The Fitness Challenge feels easier and more joyful when teams of friends or co-workers go head to head for personal pride.
In other words, misery loves company.
The scales have measured out eight weeks of the community weight loss competition to benefit local charities. Sixty-six five-member teams continue striving for better eating habits, more exercise and a healthier habits.
Rochelle Dykes, left, and teammate JoEllen Weaver of the Trumbull County Deputies 137 Fitness Challenge team strike a pose at Fitness One in Niles. The team is one of three based out of the Trumbull County Courthouse.
The harassment and temptation's been flying for two months between the three teams based out of the Trumbull County Courthouse, where sheriff's deputies, court clerks, a probation officer or two and other denizens of the hallowed halls of justice are trying to provoke each other's bad habits.
''We're all in the same building. Whoever wins, the other two have to buy a dinner,'' Deputy Rochelle ''Roach'' Dykes, captain of the Trumbull County Deputies 137 team said.
Dykes cites as a particular pest a probation officer by the name of Vince Peterson.
"He's buying me all kinds of stuff, cupcakes, chocolate-covered Oreos One of my teammates sent him cheesecake, and then we're going to ship a pizza to his house.
''The only bad part is he's beating us right now," Dykes said.
Peterson and his All In team moved up three places to 15th this week with 7.7 percent of their starting weight lost. Weight No More, captained by Kim Reeves, moved up one notch to 18th place at 7.2 percent.
And Deputies 137 - um, they slipped a bit from 21st to 23rd place at 6.5 percent. That does make it a bit problematic for smack talk and the odds of their eating a victory dinner.
Peterson said, ''I hear the fat lady singing. Oh my goodness, make Rochelle stop. Not only can she not beat me, but she has a terrible voice.
''As always, I will be the courthouse winner and will be in the top 15. Next year, she might want to enlist the help of 'The Biggest Loser' show or 'The I'm Not a Celebrity but I Need Help Beating Vince Celebrity Fit Club.'''
Yeah, it's been like that. For two months, it's been like that.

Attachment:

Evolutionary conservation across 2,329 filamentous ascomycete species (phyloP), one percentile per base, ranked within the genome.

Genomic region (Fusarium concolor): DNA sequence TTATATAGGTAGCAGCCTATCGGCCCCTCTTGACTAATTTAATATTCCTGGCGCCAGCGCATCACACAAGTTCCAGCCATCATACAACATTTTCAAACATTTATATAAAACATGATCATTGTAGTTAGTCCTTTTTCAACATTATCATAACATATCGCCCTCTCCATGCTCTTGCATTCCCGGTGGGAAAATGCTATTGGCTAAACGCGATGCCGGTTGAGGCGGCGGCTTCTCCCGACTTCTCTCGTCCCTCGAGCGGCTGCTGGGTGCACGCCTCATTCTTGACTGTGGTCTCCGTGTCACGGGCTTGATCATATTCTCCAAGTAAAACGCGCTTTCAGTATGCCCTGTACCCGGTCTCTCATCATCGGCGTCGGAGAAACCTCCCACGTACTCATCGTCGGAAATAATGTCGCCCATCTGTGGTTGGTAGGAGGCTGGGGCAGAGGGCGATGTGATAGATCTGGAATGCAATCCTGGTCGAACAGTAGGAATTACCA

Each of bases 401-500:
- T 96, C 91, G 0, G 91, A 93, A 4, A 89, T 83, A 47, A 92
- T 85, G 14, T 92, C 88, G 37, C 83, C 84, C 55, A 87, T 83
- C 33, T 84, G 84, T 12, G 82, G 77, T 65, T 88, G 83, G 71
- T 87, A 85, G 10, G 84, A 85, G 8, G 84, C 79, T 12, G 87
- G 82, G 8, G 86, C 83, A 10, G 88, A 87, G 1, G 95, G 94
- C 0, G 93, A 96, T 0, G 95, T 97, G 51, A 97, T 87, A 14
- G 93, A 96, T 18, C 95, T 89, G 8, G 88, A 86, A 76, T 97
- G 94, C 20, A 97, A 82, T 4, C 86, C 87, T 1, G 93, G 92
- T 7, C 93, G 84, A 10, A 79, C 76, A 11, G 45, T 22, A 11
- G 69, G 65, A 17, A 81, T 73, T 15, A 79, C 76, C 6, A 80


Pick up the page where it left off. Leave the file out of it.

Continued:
Dykes - a rather slender woman - noted that this is the 11th year of the Tribune Chronicle / St. Joseph-St. Elizabeth Health Centers Fitness Challenge, and not only is Peterson credited with creating the Challenge, he's been in it every single year.
''And he still looks the same,'' Dykes said. ''His team is nothing but butts and guts. Us lady deputies are sick of cleaning up after Vince Peterson and his team's food wrappers all through the courthouse.''
Yeah, it's been like that. For two months, it's been like that.
It's wonderful to have good friends at your side in a quest for fitness. Simply wonderful. And maybe later, you can have a nice root canal or tax audit.
Once again, defending champs Believers' Bulge Busters finish the week atop the heap. No team ever has led the Fitness Challenge from Week 1 all the way the slimming end.
''We have it. We own it,'' team captain Janice Buckler proclaimed. ''We all had a good week. And we're excited that we're drawing near the end because we're all wanting to eat.''
The Busters now have lost 14.6 percent of their starting weight.
Just Weight stormed their way into second place at 12.4 percent with a Team of the Week performance, dropping the Wellness to Warriors to third at 12.3 percent. Refuel moved up from fourth to fifth at 11.1 percent, and the Mocha House Health Solutions slid from third into fifth at 10.9 percent.
Stephanie Iacozili, captain of Just Weight, says there's still time for her team to pull off the win.
''We're staying focused and dedicated these two weeks,'' Iacozili said.
''We're working with a trainer at the Y who's giving us a regimented program designed of moderate aerobics activity, nutrition, and resistance training exercises that burn fat and maintain lean muscle,'' she said.
Just like the courthouse teams noted above, Just Weight is one of three teams based out of the Warren YMCA. The others are 4.5 Full-Grown Men, in eighth place, and the YMCA Game Changers, in 11th and just a cookie or two out of 10th place, 9.62 to 9.60 percent.